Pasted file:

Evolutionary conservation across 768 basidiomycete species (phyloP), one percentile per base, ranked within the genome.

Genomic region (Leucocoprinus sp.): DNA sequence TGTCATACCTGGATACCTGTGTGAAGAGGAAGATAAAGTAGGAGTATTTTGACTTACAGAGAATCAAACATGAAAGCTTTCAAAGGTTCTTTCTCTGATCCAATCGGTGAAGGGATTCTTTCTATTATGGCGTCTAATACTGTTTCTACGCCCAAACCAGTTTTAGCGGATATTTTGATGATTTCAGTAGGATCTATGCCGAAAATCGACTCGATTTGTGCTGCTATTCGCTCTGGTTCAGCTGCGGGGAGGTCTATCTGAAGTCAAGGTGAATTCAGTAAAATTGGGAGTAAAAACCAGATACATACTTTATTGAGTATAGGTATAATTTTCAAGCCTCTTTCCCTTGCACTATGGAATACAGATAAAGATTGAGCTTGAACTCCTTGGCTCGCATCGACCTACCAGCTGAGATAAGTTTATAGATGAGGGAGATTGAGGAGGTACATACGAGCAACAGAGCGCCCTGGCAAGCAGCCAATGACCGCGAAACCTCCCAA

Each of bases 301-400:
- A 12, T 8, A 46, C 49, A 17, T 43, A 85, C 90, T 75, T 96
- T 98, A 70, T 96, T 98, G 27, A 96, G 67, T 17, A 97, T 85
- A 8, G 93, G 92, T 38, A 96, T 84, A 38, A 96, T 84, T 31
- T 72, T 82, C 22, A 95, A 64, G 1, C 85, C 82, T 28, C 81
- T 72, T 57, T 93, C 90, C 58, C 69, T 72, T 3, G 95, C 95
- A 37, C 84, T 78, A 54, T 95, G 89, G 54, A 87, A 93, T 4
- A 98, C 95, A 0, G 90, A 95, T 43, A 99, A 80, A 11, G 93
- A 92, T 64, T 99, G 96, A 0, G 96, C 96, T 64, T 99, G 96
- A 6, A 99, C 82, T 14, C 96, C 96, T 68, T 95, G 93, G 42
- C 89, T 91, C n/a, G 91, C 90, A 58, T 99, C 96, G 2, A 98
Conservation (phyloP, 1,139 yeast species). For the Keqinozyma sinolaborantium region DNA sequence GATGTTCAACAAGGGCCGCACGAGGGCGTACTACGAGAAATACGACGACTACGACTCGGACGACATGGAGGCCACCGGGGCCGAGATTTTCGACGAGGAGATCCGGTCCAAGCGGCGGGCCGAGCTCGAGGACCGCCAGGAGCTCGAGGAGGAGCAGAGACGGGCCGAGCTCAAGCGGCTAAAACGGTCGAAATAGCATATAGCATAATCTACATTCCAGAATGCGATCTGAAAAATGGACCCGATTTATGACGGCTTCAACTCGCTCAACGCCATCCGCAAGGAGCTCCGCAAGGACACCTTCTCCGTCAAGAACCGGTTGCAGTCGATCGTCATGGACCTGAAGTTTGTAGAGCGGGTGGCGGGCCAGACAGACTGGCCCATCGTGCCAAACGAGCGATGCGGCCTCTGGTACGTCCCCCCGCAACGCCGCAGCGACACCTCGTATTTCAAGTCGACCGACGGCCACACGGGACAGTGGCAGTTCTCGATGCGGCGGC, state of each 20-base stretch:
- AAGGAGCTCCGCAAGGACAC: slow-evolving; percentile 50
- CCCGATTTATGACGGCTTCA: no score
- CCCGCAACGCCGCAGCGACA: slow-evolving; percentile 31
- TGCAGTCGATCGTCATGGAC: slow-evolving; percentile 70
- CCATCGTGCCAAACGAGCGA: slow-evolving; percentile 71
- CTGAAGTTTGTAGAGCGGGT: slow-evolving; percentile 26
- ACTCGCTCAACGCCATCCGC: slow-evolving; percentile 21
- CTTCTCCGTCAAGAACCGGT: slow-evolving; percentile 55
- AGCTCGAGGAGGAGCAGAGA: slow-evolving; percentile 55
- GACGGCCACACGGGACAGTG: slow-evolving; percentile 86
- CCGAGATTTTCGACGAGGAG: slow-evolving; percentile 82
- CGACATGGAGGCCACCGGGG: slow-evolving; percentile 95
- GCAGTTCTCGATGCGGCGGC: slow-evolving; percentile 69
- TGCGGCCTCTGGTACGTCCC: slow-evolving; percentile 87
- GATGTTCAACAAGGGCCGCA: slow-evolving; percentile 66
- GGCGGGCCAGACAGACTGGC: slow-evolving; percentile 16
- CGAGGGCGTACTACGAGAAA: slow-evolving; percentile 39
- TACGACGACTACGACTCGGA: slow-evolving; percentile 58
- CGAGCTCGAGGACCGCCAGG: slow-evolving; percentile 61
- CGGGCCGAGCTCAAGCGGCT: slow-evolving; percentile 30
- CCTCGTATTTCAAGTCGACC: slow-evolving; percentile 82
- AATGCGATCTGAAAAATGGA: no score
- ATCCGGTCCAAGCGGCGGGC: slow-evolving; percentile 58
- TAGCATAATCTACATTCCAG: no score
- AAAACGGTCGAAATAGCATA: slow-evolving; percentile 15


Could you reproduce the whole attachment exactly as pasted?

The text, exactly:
Evolutionary conservation across 768 basidiomycete species (phyloP), one percentile per base, ranked within the genome.

Genomic region (Leucocoprinus sp.): DNA sequence TGTCATACCTGGATACCTGTGTGAAGAGGAAGATAAAGTAGGAGTATTTTGACTTACAGAGAATCAAACATGAAAGCTTTCAAAGGTTCTTTCTCTGATCCAATCGGTGAAGGGATTCTTTCTATTATGGCGTCTAATACTGTTTCTACGCCCAAACCAGTTTTAGCGGATATTTTGATGATTTCAGTAGGATCTATGCCGAAAATCGACTCGATTTGTGCTGCTATTCGCTCTGGTTCAGCTGCGGGGAGGTCTATCTGAAGTCAAGGTGAATTCAGTAAAATTGGGAGTAAAAACCAGATACATACTTTATTGAGTATAGGTATAATTTTCAAGCCTCTTTCCCTTGCACTATGGAATACAGATAAAGATTGAGCTTGAACTCCTTGGCTCGCATCGACCTACCAGCTGAGATAAGTTTATAGATGAGGGAGATTGAGGAGGTACATACGAGCAACAGAGCGCCCTGGCAAGCAGCCAATGACCGCGAAACCTCCCAA

Each of bases 301-400:
- A 12, T 8, A 46, C 49, A 17, T 43, A 85, C 90, T 75, T 96
- T 98, A 70, T 96, T 98, G 27, A 96, G 67, T 17, A 97, T 85
- A 8, G 93, G 92, T 38, A 96, T 84, A 38, A 96, T 84, T 31
- T 72, T 82, C 22, A 95, A 64, G 1, C 85, C 82, T 28, C 81
- T 72, T 57, T 93, C 90, C 58, C 69, T 72, T 3, G 95, C 95
- A 37, C 84, T 78, A 54, T 95, G 89, G 54, A 87, A 93, T 4
- A 98, C 95, A 0, G 90, A 95, T 43, A 99, A 80, A 11, G 93
- A 92, T 64, T 99, G 96, A 0, G 96, C 96, T 64, T 99, G 96
- A 6, A 99, C 82, T 14, C 96, C 96, T 68, T 95, G 93, G 42
- C 89, T 91, C n/a, G 91, C 90, A 58, T 99, C 96, G 2, A 98
Conservation (phyloP, 1,139 yeast species). For the Keqinozyma sinolaborantium region DNA sequence GATGTTCAACAAGGGCCGCACGAGGGCGTACTACGAGAAATACGACGACTACGACTCGGACGACATGGAGGCCACCGGGGCCGAGATTTTCGACGAGGAGATCCGGTCCAAGCGGCGGGCCGAGCTCGAGGACCGCCAGGAGCTCGAGGAGGAGCAGAGACGGGCCGAGCTCAAGCGGCTAAAACGGTCGAAATAGCATATAGCATAATCTACATTCCAGAATGCGATCTGAAAAATGGACCCGATTTATGACGGCTTCAACTCGCTCAACGCCATCCGCAAGGAGCTCCGCAAGGACACCTTCTCCGTCAAGAACCGGTTGCAGTCGATCGTCATGGACCTGAAGTTTGTAGAGCGGGTGGCGGGCCAGACAGACTGGCCCATCGTGCCAAACGAGCGATGCGGCCTCTGGTACGTCCCCCCGCAACGCCGCAGCGACACCTCGTATTTCAAGTCGACCGACGGCCACACGGGACAGTGGCAGTTCTCGATGCGGCGGC, state of each 20-base stretch:
- AAGGAGCTCCGCAAGGACAC: slow-evolving; percentile 50
- CCCGATTTATGACGGCTTCA: no score
- CCCGCAACGCCGCAGCGACA: slow-evolving; percentile 31
- TGCAGTCGATCGTCATGGAC: slow-evolving; percentile 70
- CCATCGTGCCAAACGAGCGA: slow-evolving; percentile 71
- CTGAAGTTTGTAGAGCGGGT: slow-evolving; percentile 26
- ACTCGCTCAACGCCATCCGC: slow-evolving; percentile 21
- CTTCTCCGTCAAGAACCGGT: slow-evolving; percentile 55
- AGCTCGAGGAGGAGCAGAGA: slow-evolving; percentile 55
- GACGGCCACACGGGACAGTG: slow-evolving; percentile 86
- CCGAGATTTTCGACGAGGAG: slow-evolving; percentile 82
- CGACATGGAGGCCACCGGGG: slow-evolving; percentile 95
- GCAGTTCTCGATGCGGCGGC: slow-evolving; percentile 69
- TGCGGCCTCTGGTACGTCCC: slow-evolving; percentile 87
- GATGTTCAACAAGGGCCGCA: slow-evolving; percentile 66
- GGCGGGCCAGACAGACTGGC: slow-evolving; percentile 16
- CGAGGGCGTACTACGAGAAA: slow-evolving; percentile 39
- TACGACGACTACGACTCGGA: slow-evolving; percentile 58
- CGAGCTCGAGGACCGCCAGG: slow-evolving; percentile 61
- CGGGCCGAGCTCAAGCGGCT: slow-evolving; percentile 30
- CCTCGTATTTCAAGTCGACC: slow-evolving; percentile 82
- AATGCGATCTGAAAAATGGA: no score
- ATCCGGTCCAAGCGGCGGGC: slow-evolving; percentile 58
- TAGCATAATCTACATTCCAG: no score
- AAAACGGTCGAAATAGCATA: slow-evolving; percentile 15